A descendant of Pál Fejős’s 1928 Lonesome, about two people who find love in the urban crowd and then lose it. The crowd here is Hong Kong in 1986 and the people are Maggie Cheung and Leon Lai. Freshly emigrated from Northern China, Lai barely speaks Cantonese or English but gets a tiny space to live in and a job delivering chickens by bicycle. On his long-anticipated first trip to McDonalds, he meets Maggie Cheung, who knows the lingo(s) and offers to help him get English lessons (from none other than Christopher Doyle). They become friends, and then friends who sleep together. They fall in love to the sounds of Teresa Teng, the Taiwanese singer who was wildly popular in the Mainland in the 70s and early 80s: their fandom marks them as outsider hicks in trendy, ultra-modern, present-obsessed Hong Kong. But inevitably they break-up because Lai has a girlfriend back home and Cheung has a dream of financial, not domestic, success.
A few years later, they meet again, Lai married to the girl from home and Cheung shacked up with Eric Tsang, a Triad boss with a heart of gold (a rare serious performance from Tsang, normally a lunatic ball of farcical nonsense). But again the timing is not right, and a brief failure to maintain mere friendship ends in rain-drenched heartbreak. The film’s final sequences are almost entirely dialogue-free. Several years and another continent later, Cheung and Tsang are hiding out in New York, while Lai is working at a Chinatown restaurant. Cheung thinks she glimpses Lai and chases him through Times Square, but she loses him in the crowd. A few years later, hearing the news that Teresa Teng died, Cheung wanders the streets, Teng’s music running through her head. She stops to watch the news on some TVs in a shop window and as the music swells, notices that Lai has been standing next to her, watching the same news. The film ends on their smiles, followed by a brief coda recasting the opening shot of Lai’s arrival in Hong Kong on the train, we learn that Cheung arrived on that train as well, that the two had been sitting next to each other the whole time, sleeping back to back, their heads ever so slightly touching.
Director Peter Chan takes an unusual approach to the urban-isolation romance. Rather than frame his characters in long shots, emphasizing the crowds around them (as in Lonesome) or their missed connections (as in Johnnie To and Wai Ka-fai’s Turn Left, Turn Right), he shows them in tight close-ups and two shots, adoringly close explorations of the stars’ lovely faces. While there are occasional establishing shots of crowds (Lai bicycling through the Tsim Sha Tsui district, narrating his life in a letter home; Lai navigating a crowd lined up for new housing, bringing water and chocolate to Cheung), for most of the film we are seeing the two leads either alone or alone together (a few times from the point-of-view of an ATM machine, the pair alone in a small square patch of screen space) while the world outside is reduced to blurry, fragmented noise. Even Eric Tsang is introduced to us only in pieces: first his massive, tattooed back, then brief glimpses of his face. It’s not until his relationship with Cheung is established that we see him as a whole.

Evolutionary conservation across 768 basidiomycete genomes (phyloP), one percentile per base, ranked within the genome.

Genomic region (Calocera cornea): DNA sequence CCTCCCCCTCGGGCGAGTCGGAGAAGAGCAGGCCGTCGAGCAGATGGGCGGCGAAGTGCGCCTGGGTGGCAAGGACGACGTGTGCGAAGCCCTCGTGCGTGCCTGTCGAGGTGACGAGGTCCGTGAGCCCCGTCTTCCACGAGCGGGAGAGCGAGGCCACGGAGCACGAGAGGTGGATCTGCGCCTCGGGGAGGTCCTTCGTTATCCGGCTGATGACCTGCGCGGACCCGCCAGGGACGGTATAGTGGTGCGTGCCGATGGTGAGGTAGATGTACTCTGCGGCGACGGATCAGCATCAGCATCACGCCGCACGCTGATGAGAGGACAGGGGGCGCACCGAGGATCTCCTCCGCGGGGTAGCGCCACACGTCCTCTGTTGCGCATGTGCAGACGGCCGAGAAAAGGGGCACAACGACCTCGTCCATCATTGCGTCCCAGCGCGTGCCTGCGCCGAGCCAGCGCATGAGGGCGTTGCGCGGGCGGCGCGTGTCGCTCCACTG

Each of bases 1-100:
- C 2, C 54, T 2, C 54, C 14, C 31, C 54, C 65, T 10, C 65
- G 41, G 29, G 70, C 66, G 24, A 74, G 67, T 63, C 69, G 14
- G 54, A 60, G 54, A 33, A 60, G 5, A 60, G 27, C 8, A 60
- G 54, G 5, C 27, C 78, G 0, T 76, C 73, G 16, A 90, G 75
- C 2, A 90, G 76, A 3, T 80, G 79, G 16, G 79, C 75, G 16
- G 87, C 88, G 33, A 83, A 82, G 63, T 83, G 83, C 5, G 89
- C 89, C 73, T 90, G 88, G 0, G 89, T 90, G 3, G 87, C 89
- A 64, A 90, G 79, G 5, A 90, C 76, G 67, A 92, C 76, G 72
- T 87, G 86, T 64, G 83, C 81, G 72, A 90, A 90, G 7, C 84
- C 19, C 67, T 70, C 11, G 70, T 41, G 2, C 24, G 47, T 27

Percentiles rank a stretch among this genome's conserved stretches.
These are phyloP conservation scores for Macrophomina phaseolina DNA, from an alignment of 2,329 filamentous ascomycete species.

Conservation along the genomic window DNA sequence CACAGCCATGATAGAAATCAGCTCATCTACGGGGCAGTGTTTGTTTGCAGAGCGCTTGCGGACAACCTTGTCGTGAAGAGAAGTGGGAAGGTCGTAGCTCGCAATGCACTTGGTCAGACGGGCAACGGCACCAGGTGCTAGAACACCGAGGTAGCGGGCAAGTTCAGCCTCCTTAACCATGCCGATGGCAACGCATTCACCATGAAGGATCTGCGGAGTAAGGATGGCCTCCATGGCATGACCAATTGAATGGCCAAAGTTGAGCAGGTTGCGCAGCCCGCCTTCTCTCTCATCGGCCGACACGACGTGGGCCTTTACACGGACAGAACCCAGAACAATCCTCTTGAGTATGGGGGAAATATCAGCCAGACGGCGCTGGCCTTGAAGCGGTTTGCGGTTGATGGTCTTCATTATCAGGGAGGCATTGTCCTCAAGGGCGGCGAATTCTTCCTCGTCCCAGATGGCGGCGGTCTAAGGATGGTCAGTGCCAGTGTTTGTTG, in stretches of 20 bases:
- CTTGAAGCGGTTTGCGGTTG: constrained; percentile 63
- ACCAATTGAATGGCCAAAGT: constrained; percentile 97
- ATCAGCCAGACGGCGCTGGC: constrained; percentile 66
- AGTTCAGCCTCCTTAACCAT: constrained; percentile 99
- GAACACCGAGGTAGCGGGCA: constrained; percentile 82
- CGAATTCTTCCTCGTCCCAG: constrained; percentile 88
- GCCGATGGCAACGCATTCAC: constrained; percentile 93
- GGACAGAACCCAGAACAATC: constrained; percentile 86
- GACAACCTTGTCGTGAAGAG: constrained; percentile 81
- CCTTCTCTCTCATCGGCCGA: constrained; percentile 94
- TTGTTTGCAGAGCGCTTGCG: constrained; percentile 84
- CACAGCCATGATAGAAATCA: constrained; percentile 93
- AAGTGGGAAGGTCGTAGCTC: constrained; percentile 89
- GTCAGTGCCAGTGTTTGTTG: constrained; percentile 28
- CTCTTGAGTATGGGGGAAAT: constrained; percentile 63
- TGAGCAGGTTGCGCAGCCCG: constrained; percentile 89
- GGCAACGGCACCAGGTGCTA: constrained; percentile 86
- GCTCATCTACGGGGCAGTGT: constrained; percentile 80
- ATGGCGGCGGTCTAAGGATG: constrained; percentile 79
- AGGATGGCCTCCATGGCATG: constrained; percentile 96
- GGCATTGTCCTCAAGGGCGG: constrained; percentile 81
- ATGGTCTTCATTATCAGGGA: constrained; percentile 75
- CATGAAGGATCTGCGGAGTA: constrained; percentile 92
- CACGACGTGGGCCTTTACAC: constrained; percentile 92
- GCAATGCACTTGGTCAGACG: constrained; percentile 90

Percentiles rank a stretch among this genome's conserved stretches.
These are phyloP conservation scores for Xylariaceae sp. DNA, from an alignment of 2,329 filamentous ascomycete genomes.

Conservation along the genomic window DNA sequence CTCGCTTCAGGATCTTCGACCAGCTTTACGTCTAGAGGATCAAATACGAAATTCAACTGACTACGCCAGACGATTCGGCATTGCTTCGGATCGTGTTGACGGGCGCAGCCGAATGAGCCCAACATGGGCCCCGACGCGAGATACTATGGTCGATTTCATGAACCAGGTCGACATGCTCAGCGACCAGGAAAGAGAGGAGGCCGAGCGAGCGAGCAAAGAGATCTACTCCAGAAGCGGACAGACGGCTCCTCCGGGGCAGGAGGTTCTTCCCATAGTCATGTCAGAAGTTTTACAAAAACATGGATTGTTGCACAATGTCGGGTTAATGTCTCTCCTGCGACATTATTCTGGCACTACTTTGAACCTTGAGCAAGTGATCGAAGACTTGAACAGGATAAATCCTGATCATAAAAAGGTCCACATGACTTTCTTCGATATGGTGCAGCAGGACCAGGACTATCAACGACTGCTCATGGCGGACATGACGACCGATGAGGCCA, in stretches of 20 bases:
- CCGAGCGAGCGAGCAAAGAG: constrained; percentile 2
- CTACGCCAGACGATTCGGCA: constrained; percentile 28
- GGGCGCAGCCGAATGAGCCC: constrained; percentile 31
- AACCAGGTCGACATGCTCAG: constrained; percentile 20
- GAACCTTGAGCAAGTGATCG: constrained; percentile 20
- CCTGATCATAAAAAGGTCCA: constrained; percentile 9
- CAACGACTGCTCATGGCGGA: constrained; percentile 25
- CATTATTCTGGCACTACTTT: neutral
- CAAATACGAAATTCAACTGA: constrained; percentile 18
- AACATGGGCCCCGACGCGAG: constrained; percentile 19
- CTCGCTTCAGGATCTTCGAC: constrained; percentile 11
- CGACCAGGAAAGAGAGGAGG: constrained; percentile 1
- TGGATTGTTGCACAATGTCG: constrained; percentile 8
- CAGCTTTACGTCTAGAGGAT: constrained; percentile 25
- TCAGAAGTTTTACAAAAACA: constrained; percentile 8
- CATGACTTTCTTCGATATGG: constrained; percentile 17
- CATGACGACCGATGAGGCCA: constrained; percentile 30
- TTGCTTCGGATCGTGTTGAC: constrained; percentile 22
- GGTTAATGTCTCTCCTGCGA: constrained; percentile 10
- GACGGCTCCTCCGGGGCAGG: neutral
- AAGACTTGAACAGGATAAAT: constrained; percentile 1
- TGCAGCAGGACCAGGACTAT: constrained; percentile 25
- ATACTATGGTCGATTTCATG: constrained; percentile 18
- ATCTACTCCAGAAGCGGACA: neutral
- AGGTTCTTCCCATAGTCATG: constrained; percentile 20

Similarly we snatch bits of other romances that surround them: Christopher Doyle and Lai’s Thai hooker roommate Cabbage, barely dramatized but which will end sadly; Lai’s aunt and her obsession with a single night she claims she spent with William Holden, the high point of her life, a night so perfect the rest of her life could never hope to match it; even the sad story of Teresa Teng, a star beloved in her youth who died young at 42. The flip side of romance is tragedy, just as the immigrant’s dream is a romantic one, the yearning for a better world, for perfection, and the failure to realize it, or, even worse, of finding it and failing to keep it. The film captures this whole range, and thus is Comrades the most romantic of films, not just a love story (almost).